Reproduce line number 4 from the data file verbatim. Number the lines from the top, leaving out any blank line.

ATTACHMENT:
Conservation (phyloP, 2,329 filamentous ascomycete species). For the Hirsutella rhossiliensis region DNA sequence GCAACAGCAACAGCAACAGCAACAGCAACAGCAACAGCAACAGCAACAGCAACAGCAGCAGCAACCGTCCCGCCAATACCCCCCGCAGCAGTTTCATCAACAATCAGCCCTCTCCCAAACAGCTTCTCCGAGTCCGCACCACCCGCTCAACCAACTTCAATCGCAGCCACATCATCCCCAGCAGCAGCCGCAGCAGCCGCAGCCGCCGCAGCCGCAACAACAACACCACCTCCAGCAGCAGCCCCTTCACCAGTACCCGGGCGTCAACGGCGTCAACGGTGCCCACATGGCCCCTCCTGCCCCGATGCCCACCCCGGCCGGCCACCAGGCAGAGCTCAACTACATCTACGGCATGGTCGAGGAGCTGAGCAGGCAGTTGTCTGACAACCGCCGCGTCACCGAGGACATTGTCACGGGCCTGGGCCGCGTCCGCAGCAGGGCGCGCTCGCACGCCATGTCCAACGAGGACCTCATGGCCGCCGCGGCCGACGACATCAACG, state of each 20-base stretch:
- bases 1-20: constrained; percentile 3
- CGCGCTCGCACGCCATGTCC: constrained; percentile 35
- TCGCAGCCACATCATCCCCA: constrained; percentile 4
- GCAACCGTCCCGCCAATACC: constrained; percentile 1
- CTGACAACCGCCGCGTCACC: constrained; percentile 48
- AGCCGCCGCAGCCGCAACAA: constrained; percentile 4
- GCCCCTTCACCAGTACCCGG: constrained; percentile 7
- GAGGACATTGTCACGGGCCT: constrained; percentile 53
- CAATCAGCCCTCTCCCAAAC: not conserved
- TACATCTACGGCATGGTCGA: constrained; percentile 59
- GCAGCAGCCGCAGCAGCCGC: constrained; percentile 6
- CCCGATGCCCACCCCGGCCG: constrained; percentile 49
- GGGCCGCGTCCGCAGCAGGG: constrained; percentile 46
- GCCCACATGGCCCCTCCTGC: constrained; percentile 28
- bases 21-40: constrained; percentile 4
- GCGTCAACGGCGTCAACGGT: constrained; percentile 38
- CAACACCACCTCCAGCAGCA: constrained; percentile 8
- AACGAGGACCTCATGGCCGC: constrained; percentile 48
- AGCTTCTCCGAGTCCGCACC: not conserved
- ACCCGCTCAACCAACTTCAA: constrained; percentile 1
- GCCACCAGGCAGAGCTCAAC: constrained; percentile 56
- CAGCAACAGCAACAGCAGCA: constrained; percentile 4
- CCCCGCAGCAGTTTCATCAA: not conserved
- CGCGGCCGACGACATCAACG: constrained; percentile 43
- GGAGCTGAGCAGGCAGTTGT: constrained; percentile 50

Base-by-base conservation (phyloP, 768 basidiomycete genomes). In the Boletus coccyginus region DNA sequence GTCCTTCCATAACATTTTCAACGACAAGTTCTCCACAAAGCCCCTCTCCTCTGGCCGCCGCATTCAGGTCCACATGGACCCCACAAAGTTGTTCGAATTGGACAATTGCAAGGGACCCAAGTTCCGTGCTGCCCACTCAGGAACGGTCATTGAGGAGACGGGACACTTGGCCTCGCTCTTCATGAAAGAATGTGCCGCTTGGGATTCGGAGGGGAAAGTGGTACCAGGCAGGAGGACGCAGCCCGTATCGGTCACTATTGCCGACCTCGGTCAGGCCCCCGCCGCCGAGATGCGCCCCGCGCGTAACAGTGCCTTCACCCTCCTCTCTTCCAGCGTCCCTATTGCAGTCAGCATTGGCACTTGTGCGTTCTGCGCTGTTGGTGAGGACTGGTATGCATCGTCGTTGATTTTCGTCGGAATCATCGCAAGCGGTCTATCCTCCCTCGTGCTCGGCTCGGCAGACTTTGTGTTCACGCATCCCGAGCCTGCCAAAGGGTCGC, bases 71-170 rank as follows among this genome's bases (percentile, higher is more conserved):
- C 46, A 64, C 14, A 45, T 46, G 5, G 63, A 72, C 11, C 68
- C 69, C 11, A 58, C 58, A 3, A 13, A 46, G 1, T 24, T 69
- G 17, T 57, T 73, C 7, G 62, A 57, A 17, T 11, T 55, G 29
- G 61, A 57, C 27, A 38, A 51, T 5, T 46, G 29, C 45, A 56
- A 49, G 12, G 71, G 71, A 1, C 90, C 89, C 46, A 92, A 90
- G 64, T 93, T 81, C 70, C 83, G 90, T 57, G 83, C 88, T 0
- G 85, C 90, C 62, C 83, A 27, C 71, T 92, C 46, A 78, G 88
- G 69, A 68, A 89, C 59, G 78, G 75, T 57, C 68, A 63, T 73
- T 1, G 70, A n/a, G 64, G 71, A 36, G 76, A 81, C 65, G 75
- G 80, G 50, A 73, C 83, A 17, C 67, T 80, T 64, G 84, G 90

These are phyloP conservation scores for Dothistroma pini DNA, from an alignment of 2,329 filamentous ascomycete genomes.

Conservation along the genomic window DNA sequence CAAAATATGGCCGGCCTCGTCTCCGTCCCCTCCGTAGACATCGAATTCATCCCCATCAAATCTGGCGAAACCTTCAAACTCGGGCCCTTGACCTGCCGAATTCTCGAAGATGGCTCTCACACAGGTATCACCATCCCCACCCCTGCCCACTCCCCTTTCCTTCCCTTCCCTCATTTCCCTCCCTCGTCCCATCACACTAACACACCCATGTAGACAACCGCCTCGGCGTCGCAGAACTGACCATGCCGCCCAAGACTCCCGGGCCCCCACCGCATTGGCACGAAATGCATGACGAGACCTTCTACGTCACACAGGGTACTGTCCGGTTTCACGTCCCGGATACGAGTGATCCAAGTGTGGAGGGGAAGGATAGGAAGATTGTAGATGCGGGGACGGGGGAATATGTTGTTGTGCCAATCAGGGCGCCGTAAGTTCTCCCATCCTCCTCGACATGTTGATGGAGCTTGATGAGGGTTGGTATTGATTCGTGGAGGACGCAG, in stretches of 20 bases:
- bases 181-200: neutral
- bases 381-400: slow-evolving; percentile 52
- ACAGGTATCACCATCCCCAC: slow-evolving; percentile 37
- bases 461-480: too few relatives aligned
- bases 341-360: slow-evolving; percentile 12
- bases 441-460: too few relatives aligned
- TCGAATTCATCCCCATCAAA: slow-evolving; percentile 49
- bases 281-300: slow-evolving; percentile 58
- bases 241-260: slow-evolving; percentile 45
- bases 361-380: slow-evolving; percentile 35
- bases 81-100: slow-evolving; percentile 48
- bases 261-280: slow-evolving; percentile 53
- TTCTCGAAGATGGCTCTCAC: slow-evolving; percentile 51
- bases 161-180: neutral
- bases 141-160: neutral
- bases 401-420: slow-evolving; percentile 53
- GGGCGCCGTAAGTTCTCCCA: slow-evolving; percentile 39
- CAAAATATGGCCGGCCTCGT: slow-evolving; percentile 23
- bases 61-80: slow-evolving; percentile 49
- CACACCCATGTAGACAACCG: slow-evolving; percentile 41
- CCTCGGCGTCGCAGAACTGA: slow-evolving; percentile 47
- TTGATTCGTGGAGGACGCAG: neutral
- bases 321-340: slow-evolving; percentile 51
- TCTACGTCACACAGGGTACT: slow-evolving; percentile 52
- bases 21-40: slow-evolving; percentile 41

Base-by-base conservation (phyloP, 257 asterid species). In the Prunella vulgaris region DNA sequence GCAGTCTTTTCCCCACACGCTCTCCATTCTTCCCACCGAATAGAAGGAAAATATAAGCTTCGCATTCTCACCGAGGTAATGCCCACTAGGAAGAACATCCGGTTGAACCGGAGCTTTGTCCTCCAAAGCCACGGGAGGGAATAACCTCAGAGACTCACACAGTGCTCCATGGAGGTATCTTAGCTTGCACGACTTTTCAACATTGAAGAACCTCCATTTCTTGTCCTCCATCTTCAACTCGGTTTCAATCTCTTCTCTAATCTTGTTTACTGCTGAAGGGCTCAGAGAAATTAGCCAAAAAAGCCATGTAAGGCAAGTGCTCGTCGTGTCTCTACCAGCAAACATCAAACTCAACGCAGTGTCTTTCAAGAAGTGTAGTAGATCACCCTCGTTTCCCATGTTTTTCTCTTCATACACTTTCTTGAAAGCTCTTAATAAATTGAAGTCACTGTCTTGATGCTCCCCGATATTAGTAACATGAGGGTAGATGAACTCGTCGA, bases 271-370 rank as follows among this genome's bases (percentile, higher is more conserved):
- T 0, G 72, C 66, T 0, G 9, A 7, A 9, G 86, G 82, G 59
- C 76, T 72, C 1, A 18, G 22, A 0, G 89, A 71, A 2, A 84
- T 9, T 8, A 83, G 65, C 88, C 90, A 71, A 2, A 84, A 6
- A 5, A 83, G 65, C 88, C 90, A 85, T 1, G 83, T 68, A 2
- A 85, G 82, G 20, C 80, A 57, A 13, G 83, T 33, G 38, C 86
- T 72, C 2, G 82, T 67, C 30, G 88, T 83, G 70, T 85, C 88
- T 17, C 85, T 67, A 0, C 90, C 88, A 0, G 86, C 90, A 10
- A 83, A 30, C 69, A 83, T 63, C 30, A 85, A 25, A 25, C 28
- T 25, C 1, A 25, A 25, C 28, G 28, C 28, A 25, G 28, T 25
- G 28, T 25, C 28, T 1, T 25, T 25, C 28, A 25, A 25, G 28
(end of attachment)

- TCGCAGCCACATCATCCCCA: constrained; percentile 4